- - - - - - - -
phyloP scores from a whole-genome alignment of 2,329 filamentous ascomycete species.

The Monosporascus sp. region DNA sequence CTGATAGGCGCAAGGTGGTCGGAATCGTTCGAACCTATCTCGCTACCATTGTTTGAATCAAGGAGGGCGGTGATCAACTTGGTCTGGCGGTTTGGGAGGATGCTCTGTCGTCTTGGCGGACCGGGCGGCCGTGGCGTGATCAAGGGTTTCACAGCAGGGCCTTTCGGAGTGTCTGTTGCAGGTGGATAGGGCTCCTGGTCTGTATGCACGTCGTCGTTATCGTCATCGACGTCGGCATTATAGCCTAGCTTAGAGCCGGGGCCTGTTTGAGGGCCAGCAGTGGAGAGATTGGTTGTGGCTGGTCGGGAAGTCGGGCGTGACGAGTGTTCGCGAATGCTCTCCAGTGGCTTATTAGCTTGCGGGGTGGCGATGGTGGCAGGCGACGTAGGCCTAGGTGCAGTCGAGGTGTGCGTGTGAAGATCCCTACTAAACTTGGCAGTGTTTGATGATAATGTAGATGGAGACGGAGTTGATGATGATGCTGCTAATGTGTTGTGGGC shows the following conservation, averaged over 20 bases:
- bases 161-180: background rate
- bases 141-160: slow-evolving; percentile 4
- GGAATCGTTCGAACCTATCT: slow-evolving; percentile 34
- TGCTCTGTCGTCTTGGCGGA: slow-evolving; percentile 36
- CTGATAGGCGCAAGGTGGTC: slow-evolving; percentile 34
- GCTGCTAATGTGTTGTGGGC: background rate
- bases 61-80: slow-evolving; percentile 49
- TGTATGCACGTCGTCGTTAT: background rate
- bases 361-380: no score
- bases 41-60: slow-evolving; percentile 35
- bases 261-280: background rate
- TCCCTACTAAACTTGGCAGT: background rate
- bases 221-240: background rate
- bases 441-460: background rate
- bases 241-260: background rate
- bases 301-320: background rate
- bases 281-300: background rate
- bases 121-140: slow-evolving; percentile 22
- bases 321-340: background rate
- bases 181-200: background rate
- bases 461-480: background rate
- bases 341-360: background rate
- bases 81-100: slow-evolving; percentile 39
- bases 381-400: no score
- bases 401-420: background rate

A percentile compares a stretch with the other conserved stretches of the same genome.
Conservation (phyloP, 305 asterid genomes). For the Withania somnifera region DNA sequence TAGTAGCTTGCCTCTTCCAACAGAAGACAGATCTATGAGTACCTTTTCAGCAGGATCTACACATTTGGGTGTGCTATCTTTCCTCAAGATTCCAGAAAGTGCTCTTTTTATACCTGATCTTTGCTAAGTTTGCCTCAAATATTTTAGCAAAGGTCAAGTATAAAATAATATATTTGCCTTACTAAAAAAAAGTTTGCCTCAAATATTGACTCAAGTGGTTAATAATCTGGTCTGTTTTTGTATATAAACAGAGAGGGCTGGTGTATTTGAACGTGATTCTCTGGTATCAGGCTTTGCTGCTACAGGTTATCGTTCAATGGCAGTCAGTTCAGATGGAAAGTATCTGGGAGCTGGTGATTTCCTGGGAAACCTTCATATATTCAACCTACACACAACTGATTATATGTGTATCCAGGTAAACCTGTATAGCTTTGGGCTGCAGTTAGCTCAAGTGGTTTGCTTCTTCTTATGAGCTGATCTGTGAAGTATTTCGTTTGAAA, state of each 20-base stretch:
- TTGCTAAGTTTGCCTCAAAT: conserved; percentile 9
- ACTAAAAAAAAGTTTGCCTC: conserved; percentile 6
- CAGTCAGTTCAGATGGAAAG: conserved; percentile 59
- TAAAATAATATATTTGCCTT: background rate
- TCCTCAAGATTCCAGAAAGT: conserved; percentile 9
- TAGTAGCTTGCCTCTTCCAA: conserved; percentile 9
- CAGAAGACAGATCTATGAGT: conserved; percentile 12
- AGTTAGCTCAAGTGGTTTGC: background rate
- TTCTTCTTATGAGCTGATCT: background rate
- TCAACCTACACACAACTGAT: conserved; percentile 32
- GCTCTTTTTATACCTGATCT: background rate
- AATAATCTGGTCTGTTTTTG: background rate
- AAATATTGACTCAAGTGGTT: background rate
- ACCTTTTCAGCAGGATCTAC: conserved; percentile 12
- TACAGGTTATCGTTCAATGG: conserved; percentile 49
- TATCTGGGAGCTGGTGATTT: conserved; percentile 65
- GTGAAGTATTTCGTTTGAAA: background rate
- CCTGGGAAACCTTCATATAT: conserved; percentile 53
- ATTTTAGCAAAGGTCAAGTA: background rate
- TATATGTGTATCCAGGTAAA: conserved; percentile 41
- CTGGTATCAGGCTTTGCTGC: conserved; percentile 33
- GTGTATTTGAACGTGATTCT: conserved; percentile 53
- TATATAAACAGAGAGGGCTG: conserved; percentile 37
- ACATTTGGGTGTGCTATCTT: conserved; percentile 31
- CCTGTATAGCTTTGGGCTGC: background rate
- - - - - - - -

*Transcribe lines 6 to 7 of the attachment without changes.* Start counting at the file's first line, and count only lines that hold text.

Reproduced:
- TGCTCTGTCGTCTTGGCGGA: slow-evolving; percentile 36
- CTGATAGGCGCAAGGTGGTC: slow-evolving; percentile 34